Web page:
Monday, March 11, 2013

Pancreatic cancer risk in PJS - report from Netherlands

Pancreatic cancer risk in Peutz-Jeghers syndrome patients: a large cohort study
and implications for surveillance.

This recent report from the Netherlands follows 144 PJS patients for a combined total of 5640 person years. Seven patients developed pancreatic cancer and four patients were diagnosed with biliary duct or ampullary cancer.

From this data, the authors were able to estimate the risk of pancreatico-biliary cancer as 32% by age 70. This is 96 times the rate of pancreatic cancer for a person in the general population.

The authors also note in Table 1, Baseline characteristics of the Dutch PJS Cohort, that 48 of their 144 patients (33%) had died at the median age of 46 years and the median age of the 90 surviving patients was 37 years old. (note, six patients were lost to follow-up).

Based on the results of our current study, we recommend that PJS patients should be offered surveillance regardless of family history for PC, since all subjects with PC in our series had a negative family history of PC. Although the median age of PC onset in our cohort was 54 years, we propose that surveillance starts at the age of 30 years. This suggestion is based on the fact that two patients in our series developed cancer in the pancreatico-biliary region at a very young age (ages 35 and 36).

jump to article abstract –

Pancreatic cancer risk in Peutz-Jeghers syndrome patients: a large cohort study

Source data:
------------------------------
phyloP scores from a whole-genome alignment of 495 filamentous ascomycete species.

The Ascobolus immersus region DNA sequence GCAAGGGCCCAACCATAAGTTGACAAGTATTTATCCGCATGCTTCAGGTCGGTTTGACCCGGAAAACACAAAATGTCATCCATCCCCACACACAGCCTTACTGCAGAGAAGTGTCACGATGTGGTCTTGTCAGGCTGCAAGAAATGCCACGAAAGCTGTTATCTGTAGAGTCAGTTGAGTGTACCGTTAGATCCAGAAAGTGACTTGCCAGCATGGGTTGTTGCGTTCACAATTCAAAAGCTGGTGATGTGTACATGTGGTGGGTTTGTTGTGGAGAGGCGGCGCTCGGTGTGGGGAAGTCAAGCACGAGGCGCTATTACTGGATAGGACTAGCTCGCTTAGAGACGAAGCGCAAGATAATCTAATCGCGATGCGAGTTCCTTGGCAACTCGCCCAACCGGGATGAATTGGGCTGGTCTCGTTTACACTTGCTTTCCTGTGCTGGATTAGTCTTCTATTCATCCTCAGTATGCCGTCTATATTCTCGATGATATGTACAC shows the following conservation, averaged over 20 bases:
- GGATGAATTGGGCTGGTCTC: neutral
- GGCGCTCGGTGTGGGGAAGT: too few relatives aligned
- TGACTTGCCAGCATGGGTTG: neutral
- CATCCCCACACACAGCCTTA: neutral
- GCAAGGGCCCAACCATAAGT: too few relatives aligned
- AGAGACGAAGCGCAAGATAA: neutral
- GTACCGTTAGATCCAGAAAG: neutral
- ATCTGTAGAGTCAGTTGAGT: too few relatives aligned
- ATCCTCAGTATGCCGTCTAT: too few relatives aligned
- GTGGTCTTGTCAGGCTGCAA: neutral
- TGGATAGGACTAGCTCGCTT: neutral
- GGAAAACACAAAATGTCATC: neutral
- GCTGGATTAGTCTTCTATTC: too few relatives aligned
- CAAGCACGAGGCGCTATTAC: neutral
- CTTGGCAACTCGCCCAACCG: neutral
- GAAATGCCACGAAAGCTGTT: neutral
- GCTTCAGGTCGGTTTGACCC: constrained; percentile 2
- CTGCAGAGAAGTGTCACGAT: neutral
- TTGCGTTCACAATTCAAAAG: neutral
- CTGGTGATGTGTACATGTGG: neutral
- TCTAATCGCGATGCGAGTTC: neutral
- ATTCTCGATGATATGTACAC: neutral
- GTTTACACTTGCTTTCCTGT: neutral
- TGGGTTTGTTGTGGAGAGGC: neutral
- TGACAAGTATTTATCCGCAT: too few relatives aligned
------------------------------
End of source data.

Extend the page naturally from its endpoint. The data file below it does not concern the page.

and implications for surveillance.

Korsse SE, Harinck F, van Lier MG, Biermann K, Offerhaus GJ, Krak N, Looman CW,
van Veelen W, Kuipers EJ, Wagner A, Dekker E, Mathus-Vliegen EM, Fockens P, van
Leerdam ME, Bruno MJ.

Department of Gastroenterology & Hepatology, Erasmus MC University Medical
Centre, Rotterdam, The Netherlands.
J Med Genet. 2013 Jan;50(1):59-64. doi: 10.1136/jmedgenet-2012-101277.
PMID: 23240097 

BACKGROUND: Although Peutz-Jeghers syndrome (PJS) is known to be associated with pancreatic cancer (PC), estimates of this risk differ widely. This hampers
counselling of patients and implementation of surveillance strategies. We therefore aimed to determine the PC risk in a large cohort of Dutch PJS patients.

METHODS: PJS was defined by diagnostic criteria recommended by the WHO, a proven LKB1 mutation, or both. All patients with a presumptive diagnosis of pancreatic,
ampullary or distal bile duct cancer were identified. Cases were reviewed clinically,  radiologically and immunohistochemically. Cumulative PC risks were calculated by Kaplan-Meier analysis and relative risks by Poisson regression analysis.

RESULTS: We included 144 PJS patients (49% male) from 61 families (5640 person years follow-up). Seven (5%) patients developed PC at a median age of 54 years.
Four patients (3%) were diagnosed with distal bile duct (n=2) or ampullary cancer
(n=2) at a median age of 55 years. The cumulative risk for PC was 26% (95% CI 4%  to 47%) at age 70 years and relative risk was 76 (95% CI 36 to 160; p<0 .001="" 11="" 32="" 52="" age="" at="" cancer="" ci="" cumulative="" for="" o:p="" pancreatico-biliary="" risk="" the="" to="" was="">
70 years, with a relative risk of 96 (95% CI 53 to 174; p<0 .001="" o:p="">

CONCLUSIONS: PJS patients have a highly increased risk for pancreatico-biliary cancer. Therefore, patients are eligible for surveillance within well defined research programmes to establish the benefit of such surveillance.

1 comment:

  1. Medscape article on this study is available free online (registration required)